Schematic and calculation of Die-Swell measurement.

Figure 5. Schematic and calculation of Die-Swell measurement.

The three samples were tested at three different screw speeds of 20 rpm, 40 rpm, and 60 rpm.

Figure 6 displays the results of these tests.

Die-Swelling phenomena for the three rubber formulations.

Figure 6. Die-Swelling phenomena for the three rubber formulations.

The powerful influence of the type of the carbon black can be explicitly seen. The compounds with the carbon black with increased structure (CB N234, CB N339) show a much lower swelling behavior when compared to the sample with the low structure carbon black (CB N326).

The Die-Swell test also exhibits clear differences between the compounds with the carbon blacks with the increased structure (CB N234 and CB N339).

Test Method 3: Extruder Capillary Rheology

To test the rheological characteristics of the rubber compounds, the extruder was fitted with a horizontal slit capillary die with a measuring geometry of W = 20 x H = 2.0 mm. This is shown in Figure 7.

horizontal slit capillary die.

Figure 7. Schematic of a horizontal slit capillary die.

A balance connected to the PolyLab control computer with an RS232 connection was used to measure the output of the extruder.

The PolySoft™ OS Capillary Rheometry software package is conceived to implement the measurement sequence spontaneously after programming. The software drives the extruder at different speed steps. At each speed step, it calculates the pressure drop inside the slit capillary to measure the shear stress, and it uses the output information from the balance to measure the shear rate. Based on this measurement data, the compound viscosity is measured at different shear rates as shown in Figure 8.

Viscosity calculation for the three different rubber formulations.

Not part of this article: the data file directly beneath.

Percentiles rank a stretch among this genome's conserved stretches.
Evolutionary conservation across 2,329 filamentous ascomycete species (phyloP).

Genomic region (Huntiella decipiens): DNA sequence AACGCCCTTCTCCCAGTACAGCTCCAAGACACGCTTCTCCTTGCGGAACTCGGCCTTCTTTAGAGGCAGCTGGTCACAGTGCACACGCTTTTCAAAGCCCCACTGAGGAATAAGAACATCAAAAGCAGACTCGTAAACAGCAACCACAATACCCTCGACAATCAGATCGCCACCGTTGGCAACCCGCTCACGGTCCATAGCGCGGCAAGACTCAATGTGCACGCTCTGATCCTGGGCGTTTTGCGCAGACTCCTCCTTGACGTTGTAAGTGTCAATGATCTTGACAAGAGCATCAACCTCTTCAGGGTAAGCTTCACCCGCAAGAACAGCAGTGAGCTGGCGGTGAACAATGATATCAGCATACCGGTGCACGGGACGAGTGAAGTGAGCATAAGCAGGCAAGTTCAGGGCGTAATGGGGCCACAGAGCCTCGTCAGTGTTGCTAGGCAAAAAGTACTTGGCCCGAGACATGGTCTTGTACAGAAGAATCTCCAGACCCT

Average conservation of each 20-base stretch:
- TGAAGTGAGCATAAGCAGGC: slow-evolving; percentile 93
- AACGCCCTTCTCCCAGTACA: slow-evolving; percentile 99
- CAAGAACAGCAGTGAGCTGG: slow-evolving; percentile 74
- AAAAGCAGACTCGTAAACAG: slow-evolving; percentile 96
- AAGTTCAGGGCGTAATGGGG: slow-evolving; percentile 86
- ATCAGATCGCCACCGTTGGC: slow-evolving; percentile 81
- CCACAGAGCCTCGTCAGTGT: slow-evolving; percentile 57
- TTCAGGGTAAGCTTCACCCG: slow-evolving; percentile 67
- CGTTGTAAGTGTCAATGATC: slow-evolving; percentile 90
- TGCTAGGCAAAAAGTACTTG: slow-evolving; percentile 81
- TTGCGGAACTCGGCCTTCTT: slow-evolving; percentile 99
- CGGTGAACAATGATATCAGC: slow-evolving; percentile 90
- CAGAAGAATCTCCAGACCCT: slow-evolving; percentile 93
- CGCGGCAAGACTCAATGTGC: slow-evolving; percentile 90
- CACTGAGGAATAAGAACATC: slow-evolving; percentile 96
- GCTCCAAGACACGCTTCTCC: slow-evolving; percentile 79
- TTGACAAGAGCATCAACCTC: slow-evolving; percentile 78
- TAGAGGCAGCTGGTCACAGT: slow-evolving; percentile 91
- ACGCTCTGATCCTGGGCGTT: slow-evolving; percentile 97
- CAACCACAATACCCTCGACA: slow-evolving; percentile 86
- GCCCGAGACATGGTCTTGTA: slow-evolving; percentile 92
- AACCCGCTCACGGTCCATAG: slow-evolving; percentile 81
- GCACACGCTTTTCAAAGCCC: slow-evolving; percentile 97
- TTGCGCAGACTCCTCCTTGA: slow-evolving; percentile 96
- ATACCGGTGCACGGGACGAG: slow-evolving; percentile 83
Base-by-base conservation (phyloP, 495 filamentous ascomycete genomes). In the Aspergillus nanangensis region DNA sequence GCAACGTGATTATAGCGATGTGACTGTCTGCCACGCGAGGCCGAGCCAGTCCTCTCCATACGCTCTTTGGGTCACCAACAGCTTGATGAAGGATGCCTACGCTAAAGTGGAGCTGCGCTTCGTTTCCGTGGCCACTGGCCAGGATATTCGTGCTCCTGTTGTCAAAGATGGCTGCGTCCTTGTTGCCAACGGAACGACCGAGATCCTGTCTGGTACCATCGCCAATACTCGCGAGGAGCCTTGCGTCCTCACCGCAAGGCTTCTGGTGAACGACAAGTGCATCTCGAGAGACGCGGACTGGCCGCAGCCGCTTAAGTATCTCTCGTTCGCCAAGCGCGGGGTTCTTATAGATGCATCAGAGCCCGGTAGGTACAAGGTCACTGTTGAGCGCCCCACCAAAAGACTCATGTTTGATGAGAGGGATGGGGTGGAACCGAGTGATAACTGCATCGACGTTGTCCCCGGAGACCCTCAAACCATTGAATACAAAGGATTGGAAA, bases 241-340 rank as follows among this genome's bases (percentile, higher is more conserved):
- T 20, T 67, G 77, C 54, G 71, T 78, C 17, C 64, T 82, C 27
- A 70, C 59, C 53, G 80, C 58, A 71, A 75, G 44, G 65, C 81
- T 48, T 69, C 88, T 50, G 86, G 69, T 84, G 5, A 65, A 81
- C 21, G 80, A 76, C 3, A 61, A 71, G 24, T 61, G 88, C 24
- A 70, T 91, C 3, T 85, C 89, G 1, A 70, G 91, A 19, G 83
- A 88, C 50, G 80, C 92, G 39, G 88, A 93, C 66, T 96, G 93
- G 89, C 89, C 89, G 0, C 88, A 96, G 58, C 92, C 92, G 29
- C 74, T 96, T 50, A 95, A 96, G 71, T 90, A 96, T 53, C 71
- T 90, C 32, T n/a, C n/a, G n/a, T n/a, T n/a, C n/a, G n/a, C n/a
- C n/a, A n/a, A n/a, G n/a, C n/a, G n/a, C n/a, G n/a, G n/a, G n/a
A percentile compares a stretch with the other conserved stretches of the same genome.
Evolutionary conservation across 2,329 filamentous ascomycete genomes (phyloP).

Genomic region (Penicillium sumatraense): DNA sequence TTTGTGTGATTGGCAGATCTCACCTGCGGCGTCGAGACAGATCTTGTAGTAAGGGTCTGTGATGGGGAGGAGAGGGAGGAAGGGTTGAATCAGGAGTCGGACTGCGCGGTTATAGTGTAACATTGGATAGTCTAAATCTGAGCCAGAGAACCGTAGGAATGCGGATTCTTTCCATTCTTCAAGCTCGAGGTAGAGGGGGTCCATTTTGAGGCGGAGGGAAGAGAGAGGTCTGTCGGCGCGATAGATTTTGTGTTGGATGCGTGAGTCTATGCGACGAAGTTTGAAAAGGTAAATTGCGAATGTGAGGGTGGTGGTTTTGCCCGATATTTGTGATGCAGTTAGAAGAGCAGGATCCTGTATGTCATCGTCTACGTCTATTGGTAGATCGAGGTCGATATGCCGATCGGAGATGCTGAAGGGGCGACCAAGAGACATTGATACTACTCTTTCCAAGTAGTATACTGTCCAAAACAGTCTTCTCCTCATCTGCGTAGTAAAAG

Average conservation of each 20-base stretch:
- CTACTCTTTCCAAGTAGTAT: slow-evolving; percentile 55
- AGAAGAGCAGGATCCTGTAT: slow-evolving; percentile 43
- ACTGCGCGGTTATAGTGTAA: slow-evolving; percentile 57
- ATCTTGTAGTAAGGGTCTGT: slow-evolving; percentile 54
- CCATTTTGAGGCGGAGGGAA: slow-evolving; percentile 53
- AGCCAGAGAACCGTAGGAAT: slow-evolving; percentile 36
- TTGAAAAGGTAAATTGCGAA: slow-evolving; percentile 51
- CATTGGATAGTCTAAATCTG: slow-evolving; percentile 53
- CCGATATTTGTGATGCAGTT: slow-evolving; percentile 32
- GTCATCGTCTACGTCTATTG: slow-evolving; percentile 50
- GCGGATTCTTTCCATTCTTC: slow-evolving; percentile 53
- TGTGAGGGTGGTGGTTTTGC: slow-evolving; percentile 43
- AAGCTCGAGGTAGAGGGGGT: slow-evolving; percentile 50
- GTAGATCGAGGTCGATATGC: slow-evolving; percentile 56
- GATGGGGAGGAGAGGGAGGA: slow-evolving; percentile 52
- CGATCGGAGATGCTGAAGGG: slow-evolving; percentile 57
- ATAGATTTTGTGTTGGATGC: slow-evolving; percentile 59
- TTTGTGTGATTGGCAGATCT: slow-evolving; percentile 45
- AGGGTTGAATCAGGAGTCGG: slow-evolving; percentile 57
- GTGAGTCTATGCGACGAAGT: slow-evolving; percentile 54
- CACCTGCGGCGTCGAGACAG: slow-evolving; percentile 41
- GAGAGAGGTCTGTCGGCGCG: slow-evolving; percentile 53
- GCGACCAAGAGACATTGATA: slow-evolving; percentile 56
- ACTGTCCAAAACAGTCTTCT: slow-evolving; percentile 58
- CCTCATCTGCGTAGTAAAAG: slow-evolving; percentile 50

Figure 8. Viscosity calculation for the three different rubber formulations.

The results of the viscosity measurements.

Figure 9. The results of the viscosity measurements.

Again, it is revealed that the type of the carbon black has a powerful influence on the quality of the profile. The compounds with increased-structure carbon black (CB N234, CB N339) demonstrate a lower shear thinning effect and a higher viscosity. The rubber compound with low-structure carbon black (CB N326) reveals a much lower viscosity, especially at higher shear rates.

Conclusion

The growing demand for high-quality products at a low price drives the requirement for accurate, meaningful, and simple test methods as a quality control and development instrument.

This article demonstrates how the torque rheometer system HAAKE PolyLab OS can be essentially used to address the aforementioned challenges. Using a single measuring system, three different test methods can be conducted. Changeover time from one test to another is reduced due to the modular nature of the PolyLab system. This time-efficient workflow permits a high number of experiments to be conducted in a short duration of time.

Linking the real world manufacturing process with the test results is crucial to success. As a scaled-down production system, the PolyLab OS can realize meaningful processing parameters in a laboratory setting that closely simulates full-scale production. With a single instrument, it is thus feasible to formulate, generate test specimen, and characterize the samples.

This information has been sourced, reviewed and adapted from materials provided by Thermo Fisher Scientific – Materials & Structural Analysis.

For more information on this source, please visit Thermo Fisher Scientific – Materials & Structural Analysis.